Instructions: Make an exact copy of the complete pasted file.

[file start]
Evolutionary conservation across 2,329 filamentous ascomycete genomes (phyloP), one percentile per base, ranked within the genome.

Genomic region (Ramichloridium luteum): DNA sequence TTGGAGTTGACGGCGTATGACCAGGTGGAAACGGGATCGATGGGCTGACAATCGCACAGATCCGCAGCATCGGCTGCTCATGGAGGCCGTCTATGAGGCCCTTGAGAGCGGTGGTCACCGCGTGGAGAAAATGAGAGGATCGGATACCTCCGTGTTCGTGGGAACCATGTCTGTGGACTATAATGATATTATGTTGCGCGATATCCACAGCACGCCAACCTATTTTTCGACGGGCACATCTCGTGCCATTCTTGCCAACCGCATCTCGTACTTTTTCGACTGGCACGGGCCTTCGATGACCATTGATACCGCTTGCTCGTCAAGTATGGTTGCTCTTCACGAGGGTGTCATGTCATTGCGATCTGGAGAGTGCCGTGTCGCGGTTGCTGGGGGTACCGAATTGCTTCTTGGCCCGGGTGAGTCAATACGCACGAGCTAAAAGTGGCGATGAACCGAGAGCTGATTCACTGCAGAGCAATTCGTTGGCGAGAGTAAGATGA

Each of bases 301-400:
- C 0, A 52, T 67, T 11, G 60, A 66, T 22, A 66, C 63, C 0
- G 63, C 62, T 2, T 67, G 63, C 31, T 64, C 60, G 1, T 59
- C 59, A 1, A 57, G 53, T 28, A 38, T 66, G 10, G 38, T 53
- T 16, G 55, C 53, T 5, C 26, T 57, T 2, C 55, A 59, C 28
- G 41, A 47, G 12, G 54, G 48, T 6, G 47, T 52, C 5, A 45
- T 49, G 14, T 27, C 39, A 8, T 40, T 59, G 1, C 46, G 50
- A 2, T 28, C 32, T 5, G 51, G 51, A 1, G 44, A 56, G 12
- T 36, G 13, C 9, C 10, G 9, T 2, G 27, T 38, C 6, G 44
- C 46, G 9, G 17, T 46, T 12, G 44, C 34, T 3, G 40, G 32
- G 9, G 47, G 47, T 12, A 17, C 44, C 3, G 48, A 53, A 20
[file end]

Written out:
Evolutionary conservation across 2,329 filamentous ascomycete genomes (phyloP), one percentile per base, ranked within the genome.

Genomic region (Ramichloridium luteum): DNA sequence TTGGAGTTGACGGCGTATGACCAGGTGGAAACGGGATCGATGGGCTGACAATCGCACAGATCCGCAGCATCGGCTGCTCATGGAGGCCGTCTATGAGGCCCTTGAGAGCGGTGGTCACCGCGTGGAGAAAATGAGAGGATCGGATACCTCCGTGTTCGTGGGAACCATGTCTGTGGACTATAATGATATTATGTTGCGCGATATCCACAGCACGCCAACCTATTTTTCGACGGGCACATCTCGTGCCATTCTTGCCAACCGCATCTCGTACTTTTTCGACTGGCACGGGCCTTCGATGACCATTGATACCGCTTGCTCGTCAAGTATGGTTGCTCTTCACGAGGGTGTCATGTCATTGCGATCTGGAGAGTGCCGTGTCGCGGTTGCTGGGGGTACCGAATTGCTTCTTGGCCCGGGTGAGTCAATACGCACGAGCTAAAAGTGGCGATGAACCGAGAGCTGATTCACTGCAGAGCAATTCGTTGGCGAGAGTAAGATGA

Each of bases 301-400:
- C 0, A 52, T 67, T 11, G 60, A 66, T 22, A 66, C 63, C 0
- G 63, C 62, T 2, T 67, G 63, C 31, T 64, C 60, G 1, T 59
- C 59, A 1, A 57, G 53, T 28, A 38, T 66, G 10, G 38, T 53
- T 16, G 55, C 53, T 5, C 26, T 57, T 2, C 55, A 59, C 28
- G 41, A 47, G 12, G 54, G 48, T 6, G 47, T 52, C 5, A 45
- T 49, G 14, T 27, C 39, A 8, T 40, T 59, G 1, C 46, G 50
- A 2, T 28, C 32, T 5, G 51, G 51, A 1, G 44, A 56, G 12
- T 36, G 13, C 9, C 10, G 9, T 2, G 27, T 38, C 6, G 44
- C 46, G 9, G 17, T 46, T 12, G 44, C 34, T 3, G 40, G 32
- G 9, G 47, G 47, T 12, A 17, C 44, C 3, G 48, A 53, A 20